RTC 2009-10 Impact Players: Deep SouthPosted by zhayes9 on September 29th, 2009
Ed. Note: the previous posts in this series (Northeast, Mid-Atlantic and Atlantic South) are located here.
It’s time for the fourth installment of our RTC 2009-10 Impact Players series, the group of states bordering the Gulf of Mexico known as the Deep South region. Each week we’ll pick a geographic area of the country and break down the five players who we feel will have the most impact on their teams (and by the transitive property, college basketball) this season. Our criteria is once again subjective – there are so many good players in every region of the country that it’s difficult to narrow them down to only five in each – but we feel at the end of this exercise that we’ll have discussed nearly every player of major impact in the nation. Just to be fair and to make this not too high-major-centric, we’re also going to pick a mid-major impact player in each region as our sixth man. We welcome you guys, our faithful and very knowledgeable readers, to critique us in the comments where we left players off. The only request is that you provide an argument – why will your choice be more influential this season than those we chose?
Deep South Region (FL, AL, MS, LA, TX)
Ed. Note: our assumption is that Mississippi State’s Renardo Sidney will not be eligible to play this season.
Aubrey Coleman – Sr, G – Houston. Young Mr. Coleman was a controversial pick for our panel, to say the least. There’s no denying his talent, but the 6’4 rock of a player went national (and viral) last season for his footplant on Chase Budinger’s face during a game at Arizona. Seriously, that thing made what Christian Laettner did to Aminu Timberlake in 1992 look like playtime in the sandbox. Coleman served his one-game suspension for the ugly incident, and proceeded to take out any residual anger he might have on the rest of Conference USA to the tune of twelve double-doubles and becoming the only player to finish in the top five in both CUSA scoring and rebounding. Yeah, rebounding. At 6’4. Playing guard. If that doesn’t give you a clue as to Coleman’s toughness (despite his cowardly act against Budinger), we don’t know what will. Despite his position, Coleman makes it a common practice to regularly venture into the lane for frequent trips to the foul line on offense and for rebounds on defense (ranks #294 in def reb%). He also ranked in the top 25 nationally in steals, and we should point out that only three guards in the entire country pulled down more boards per game than Coleman. About the only part of Coleman’s game that isn’t quite honed is his outside shot (21% on threes), but he doesn’t take many, which shows recognition of his strengths and weaknesses. With two star players (including Kelvin Lewis) returning for their senior seasons in Houston, it’s safe to say that Tom Penders is sitting on an explosive duo who could lead UH to a successful slate in a wide-open CUSA and its first NCAA Tournament appearance in nearly twenty years.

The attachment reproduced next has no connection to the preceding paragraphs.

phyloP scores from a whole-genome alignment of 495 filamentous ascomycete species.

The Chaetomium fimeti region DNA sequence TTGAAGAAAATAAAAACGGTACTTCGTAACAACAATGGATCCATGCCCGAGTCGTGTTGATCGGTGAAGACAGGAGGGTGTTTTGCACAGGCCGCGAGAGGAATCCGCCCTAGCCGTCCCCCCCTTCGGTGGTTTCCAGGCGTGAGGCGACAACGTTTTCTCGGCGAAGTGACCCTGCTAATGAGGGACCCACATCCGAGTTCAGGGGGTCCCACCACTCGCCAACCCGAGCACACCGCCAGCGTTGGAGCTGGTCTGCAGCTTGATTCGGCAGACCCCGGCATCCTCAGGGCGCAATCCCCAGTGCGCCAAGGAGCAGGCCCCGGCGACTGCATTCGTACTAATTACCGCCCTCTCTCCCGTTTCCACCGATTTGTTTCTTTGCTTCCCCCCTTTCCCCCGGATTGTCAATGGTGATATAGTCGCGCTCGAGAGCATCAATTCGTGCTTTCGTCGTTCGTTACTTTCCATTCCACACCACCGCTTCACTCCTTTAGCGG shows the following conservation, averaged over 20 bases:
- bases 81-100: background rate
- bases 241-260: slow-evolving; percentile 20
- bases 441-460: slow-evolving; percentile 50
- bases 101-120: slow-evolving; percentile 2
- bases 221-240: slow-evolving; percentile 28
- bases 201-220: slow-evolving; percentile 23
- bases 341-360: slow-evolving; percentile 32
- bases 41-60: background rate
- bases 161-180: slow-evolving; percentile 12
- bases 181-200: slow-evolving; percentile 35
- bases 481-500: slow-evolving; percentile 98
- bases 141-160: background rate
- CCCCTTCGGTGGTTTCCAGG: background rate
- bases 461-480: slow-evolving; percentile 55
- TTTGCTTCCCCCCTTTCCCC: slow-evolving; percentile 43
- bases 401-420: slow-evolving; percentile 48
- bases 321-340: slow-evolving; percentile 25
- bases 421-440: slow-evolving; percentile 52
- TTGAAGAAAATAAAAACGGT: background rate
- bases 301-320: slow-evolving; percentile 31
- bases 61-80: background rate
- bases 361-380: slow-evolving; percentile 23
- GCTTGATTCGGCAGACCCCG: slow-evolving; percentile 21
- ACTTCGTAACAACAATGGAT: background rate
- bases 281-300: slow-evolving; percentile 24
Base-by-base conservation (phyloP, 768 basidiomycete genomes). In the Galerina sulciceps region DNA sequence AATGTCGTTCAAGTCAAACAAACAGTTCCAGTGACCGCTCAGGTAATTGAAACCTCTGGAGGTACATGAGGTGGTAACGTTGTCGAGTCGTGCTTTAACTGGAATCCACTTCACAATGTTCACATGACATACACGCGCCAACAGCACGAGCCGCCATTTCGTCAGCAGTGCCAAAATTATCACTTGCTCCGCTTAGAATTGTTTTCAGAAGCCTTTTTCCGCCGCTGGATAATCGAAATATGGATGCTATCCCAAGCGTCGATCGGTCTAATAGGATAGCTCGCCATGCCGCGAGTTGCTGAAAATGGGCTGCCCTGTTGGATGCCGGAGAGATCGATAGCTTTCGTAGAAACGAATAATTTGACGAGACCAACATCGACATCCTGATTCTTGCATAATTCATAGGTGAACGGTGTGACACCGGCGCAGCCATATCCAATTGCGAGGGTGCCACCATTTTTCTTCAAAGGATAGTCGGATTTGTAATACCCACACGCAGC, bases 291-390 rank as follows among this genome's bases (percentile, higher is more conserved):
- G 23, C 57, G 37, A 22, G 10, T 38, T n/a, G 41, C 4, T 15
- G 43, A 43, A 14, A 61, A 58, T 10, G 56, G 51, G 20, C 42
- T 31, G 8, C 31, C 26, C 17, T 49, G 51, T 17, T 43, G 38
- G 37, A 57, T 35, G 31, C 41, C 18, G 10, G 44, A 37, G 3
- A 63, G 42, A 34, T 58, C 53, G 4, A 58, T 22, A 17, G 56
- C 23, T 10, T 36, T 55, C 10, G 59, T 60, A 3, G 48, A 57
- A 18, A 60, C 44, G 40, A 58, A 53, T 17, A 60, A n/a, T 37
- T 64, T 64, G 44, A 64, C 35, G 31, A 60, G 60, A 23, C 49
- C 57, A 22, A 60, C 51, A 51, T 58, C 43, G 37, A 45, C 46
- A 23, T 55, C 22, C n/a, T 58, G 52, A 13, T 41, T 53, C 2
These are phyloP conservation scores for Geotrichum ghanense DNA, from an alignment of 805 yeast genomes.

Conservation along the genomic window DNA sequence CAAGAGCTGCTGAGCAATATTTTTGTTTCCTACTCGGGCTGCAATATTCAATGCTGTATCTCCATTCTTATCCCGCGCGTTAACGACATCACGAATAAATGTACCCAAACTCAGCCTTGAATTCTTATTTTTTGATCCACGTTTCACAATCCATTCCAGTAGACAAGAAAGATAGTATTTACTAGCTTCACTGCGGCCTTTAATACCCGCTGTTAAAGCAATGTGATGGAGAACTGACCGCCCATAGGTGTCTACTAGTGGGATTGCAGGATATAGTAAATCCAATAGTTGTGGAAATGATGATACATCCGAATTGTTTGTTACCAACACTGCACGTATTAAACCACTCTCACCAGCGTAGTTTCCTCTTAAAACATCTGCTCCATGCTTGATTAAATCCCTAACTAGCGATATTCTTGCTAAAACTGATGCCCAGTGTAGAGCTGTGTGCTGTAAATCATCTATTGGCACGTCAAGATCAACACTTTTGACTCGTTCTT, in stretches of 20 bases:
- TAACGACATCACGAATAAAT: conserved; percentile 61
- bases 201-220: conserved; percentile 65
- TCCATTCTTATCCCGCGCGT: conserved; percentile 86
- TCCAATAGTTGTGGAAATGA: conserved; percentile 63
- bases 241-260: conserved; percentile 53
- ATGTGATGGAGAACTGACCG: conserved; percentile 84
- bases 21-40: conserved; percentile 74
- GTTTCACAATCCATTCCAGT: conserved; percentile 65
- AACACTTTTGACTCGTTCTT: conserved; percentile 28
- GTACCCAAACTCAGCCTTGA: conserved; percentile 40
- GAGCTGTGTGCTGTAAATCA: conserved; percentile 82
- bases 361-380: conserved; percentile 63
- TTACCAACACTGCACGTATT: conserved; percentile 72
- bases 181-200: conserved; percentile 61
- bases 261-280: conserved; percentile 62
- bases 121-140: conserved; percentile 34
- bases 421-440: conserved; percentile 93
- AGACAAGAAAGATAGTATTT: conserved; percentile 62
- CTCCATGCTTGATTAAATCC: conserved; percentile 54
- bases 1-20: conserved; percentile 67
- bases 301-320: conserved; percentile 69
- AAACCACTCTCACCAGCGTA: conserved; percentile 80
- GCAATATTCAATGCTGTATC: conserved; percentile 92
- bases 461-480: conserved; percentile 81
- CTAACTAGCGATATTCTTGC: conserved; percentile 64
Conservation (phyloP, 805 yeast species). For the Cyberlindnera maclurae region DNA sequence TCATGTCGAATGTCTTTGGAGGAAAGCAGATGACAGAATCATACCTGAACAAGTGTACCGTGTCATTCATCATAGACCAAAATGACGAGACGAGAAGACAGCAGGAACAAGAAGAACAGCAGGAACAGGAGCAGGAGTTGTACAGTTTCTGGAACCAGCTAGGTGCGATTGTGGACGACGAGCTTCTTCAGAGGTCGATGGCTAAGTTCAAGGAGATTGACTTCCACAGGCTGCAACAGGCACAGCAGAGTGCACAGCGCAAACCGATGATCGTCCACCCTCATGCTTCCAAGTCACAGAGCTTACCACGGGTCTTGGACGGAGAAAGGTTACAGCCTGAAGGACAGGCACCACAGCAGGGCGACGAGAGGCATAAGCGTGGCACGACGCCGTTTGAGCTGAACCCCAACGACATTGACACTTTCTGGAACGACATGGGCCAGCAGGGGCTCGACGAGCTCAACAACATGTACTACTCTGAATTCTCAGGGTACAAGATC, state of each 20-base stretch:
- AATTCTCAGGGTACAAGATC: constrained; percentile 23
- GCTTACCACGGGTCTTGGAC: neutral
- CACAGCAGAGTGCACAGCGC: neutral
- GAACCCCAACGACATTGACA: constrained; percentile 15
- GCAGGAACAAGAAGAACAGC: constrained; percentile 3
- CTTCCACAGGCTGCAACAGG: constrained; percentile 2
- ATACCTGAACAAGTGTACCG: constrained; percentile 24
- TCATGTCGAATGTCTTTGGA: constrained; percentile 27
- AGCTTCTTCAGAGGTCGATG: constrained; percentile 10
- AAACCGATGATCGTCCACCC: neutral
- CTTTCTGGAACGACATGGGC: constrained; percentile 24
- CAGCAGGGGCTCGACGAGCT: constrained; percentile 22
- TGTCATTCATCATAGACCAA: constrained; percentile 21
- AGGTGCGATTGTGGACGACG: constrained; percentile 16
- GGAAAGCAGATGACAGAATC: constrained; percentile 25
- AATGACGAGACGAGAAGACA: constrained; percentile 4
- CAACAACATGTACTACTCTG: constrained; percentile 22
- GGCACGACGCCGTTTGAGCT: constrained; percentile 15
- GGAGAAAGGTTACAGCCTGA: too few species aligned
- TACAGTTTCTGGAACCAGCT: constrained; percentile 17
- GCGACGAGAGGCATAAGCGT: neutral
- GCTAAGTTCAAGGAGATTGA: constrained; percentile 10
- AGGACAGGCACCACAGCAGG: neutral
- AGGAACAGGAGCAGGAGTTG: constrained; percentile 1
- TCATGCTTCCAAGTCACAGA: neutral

Damion James – Sr, F – Texas. Just three days prior to the declaration deadline for the 2009 NBA Draft, Damion James told Texas head coach Rick Barnes that he’d be returning for a final season in Austin, a decision that drastically alters the expectations of a Longhorns team that underachieved a campaign ago. Texas should be a top-five team in 2009-10 due to an influx of talent from all angles: from returnees like Dexter Pittman, to transfers like Jai Lucas, stud freshmen like Avery Bradley and, most importantly, a senior season from Damion James. James has just about as much pure athletic talent as any forward in the nation featuring an NBA-ready body, constant activity on the glass and an ability to run the floor like few other 6’7 forwards. The issue with James has always been complacency and wavering effort. Often James will hang around the perimeter, settle for outside shots, disappear when his team needs him the most or settle for being a secondary figure when a player with the ability of James should always be The Man. When James is motivated, you’d be hard-pressed to find a player in the Big 12 that can contain him. James finished on the All-Big 12 Second Team his junior season after finishing with 15.4 ppg and 9.2 rpg a year following a sophomore campaign in which James averaged a double-double. James ranked fourth in the Big 12 in rebounding, tenth in the conference in scoring and totaled double-figures on 31 occasions in 2008-09. A player the caliber of James should be right there with Cole Aldrich and Craig Brackins at the top of potential Big 12 POY candidates for the upcoming season. He should be a first round pick and he should average another double-double. One of the reasons I have Texas pegged #2 in the nation preseason is because I trust James to provide that consistent effort for Rick Barnes in search of a very realistic Final Four.